All the while, the Tea Party, the Occupy movement and, in parts of Europe, rightwing populists shout from the sidelines. Greece and Italy have lost elected politicians to technocrats. Elsewhere, presidents and prime ministers more closely resemble victims than masters.

In 2009, things looked as if they would be otherwise. Surveying the nationalisation of a slew of US financial institutions and Washington’s takeover of the automotive industry, a senior Chinese official remarked laconically that he detected “socialism with American characteristics”. In Britain, the crash obliged the government to take controlling stakes in two of the biggest banks and to prop up several smaller ones. What had seemed be a life-threatening event has become a chronic illness – not so much a crisis of capitalism but of the capacity of politicians to manage it.

The banks’ losses have been nationalised. Billions of dollars of toxic assets that once sat on the books of financial institutions have piled further pressure on public deficits already swollen by recession.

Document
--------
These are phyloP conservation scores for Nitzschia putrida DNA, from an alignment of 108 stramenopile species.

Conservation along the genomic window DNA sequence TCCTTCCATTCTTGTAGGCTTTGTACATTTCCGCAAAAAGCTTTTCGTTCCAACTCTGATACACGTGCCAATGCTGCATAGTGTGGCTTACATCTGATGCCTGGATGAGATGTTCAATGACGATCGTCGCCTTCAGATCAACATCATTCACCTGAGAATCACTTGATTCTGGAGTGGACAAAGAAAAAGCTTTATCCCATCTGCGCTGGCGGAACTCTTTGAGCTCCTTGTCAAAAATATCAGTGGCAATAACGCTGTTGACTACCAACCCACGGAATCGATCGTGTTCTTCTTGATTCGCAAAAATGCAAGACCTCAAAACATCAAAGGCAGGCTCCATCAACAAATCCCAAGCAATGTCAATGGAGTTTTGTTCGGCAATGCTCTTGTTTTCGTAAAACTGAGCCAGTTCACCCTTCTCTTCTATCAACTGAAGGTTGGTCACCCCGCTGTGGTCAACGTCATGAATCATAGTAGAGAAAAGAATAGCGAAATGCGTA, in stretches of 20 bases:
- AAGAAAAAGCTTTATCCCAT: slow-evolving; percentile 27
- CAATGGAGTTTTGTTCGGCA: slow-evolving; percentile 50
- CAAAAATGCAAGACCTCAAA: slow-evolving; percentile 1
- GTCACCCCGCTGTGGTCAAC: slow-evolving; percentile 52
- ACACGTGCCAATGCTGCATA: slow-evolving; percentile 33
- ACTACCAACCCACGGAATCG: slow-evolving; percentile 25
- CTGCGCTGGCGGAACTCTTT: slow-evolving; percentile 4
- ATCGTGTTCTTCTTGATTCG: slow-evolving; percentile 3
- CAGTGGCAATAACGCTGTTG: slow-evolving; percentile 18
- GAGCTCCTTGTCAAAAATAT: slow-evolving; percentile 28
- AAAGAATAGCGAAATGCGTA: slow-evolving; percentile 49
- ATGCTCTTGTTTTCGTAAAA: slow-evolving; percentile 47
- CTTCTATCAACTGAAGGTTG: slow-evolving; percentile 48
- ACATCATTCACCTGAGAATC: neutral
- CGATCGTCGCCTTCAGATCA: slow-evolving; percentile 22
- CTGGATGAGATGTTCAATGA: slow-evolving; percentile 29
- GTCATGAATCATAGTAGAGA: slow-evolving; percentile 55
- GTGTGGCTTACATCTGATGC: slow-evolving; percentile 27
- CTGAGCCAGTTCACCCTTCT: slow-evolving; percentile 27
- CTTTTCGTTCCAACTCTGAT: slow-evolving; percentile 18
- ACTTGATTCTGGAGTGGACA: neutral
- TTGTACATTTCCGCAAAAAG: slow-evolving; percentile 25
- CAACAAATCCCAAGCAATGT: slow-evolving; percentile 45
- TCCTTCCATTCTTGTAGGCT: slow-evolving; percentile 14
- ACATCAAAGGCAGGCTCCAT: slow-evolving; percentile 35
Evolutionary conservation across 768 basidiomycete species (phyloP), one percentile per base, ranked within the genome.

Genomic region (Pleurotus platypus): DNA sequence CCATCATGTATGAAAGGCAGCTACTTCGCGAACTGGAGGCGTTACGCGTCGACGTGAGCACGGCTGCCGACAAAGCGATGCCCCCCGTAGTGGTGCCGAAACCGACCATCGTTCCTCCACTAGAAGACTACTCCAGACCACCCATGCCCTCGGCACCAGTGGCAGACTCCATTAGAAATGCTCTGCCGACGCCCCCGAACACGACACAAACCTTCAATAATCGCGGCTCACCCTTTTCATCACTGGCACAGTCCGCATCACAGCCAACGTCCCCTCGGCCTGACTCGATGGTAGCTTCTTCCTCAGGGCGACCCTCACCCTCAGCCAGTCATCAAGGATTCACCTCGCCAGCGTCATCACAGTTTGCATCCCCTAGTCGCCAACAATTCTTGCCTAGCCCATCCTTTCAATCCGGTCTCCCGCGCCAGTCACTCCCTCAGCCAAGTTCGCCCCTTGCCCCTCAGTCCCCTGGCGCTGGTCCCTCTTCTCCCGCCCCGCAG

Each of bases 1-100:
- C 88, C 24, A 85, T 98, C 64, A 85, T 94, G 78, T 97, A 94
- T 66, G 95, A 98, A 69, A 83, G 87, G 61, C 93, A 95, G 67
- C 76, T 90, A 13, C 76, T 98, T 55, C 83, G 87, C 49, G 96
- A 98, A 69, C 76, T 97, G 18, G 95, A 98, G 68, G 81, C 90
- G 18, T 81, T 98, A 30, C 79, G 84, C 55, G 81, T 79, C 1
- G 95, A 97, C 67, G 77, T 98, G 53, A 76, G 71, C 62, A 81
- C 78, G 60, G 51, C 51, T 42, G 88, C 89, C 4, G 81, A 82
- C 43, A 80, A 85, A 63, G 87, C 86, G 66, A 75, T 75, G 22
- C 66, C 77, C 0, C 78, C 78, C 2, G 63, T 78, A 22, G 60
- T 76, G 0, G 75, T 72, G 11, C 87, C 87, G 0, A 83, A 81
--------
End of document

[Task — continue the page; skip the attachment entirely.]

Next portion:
Governments badly need growth. The US economy shows signs of life, but its recovery has been anaemic. Mr Obama’s hopes of a second presidential term rest critically on a sustained fall in unemployment. In Europe, growth has all but disappeared. The eurozone’s peripheral economies – Greece, Spain, Portugal and Ireland – are on life support and the continent’s banking groups are kept afloat on a sea of liquidity provided by the European Central Bank.

The pervasive sense of political powerlessness is a western rather than a global phenomenon. China, India, Brazil and the rising rest are not immune from the troubles of the rich nations but their economies have continued to grow. For most Asians, today still feels better than yesterday and tomorrow looks better still. American and European politicians have discovered that capitalism no longer belongs to the west. Instead, the troubles faced by the advanced economies have crystallised the wrenching shift in the balance of global economic power. The Chinese, Indians, Turks and Brazilians now have a say in setting the terms of exchange.

Politicians of the left and centre-left saw opportunity in the crash. The Washington consensus, the organising idea behind the global advance of laisser-faire financial capitalism, had been discredited. The demise of market liberalism, the socialists and social democrats assumed, would rehabilitate the role of government as the pivotal actor in economic management. Popular fury with the bankers would translate into renewed faith in the efficacy of the state. As things have turned out, the centre-right has all but swept the electoral board.